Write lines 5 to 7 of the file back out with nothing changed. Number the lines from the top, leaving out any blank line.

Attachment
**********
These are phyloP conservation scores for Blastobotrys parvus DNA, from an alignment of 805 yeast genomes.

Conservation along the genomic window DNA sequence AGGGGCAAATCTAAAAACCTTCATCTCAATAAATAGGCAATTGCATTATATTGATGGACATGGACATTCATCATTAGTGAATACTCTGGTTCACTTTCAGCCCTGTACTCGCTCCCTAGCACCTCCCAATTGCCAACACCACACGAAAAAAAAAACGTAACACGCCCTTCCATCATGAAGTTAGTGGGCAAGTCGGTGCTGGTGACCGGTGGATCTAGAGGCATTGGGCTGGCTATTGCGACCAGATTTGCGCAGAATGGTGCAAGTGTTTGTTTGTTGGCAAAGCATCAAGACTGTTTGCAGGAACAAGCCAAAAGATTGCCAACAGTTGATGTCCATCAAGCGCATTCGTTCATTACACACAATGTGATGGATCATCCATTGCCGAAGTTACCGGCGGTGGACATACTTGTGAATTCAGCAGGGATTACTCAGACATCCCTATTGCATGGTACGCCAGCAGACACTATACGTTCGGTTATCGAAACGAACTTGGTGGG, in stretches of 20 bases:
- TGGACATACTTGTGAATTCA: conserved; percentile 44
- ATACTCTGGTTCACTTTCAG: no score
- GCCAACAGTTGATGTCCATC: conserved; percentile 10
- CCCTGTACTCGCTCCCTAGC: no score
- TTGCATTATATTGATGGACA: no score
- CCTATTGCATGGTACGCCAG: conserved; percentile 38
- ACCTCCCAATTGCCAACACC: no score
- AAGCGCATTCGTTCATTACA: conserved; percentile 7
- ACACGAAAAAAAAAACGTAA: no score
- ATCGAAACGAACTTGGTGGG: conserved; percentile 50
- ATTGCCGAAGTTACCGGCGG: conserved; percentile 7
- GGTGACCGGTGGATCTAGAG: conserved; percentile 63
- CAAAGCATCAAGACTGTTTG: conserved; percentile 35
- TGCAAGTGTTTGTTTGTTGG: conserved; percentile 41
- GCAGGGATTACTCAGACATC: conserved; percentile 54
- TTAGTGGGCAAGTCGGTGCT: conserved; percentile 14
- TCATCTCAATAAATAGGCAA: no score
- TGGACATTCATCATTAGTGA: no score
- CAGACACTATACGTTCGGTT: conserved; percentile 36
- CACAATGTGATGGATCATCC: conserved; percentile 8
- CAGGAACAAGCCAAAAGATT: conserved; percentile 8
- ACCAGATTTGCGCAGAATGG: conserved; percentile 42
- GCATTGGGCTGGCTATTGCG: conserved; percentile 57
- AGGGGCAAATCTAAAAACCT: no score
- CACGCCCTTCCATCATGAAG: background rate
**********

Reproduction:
- GCCAACAGTTGATGTCCATC: conserved; percentile 10
- CCCTGTACTCGCTCCCTAGC: no score
- TTGCATTATATTGATGGACA: no score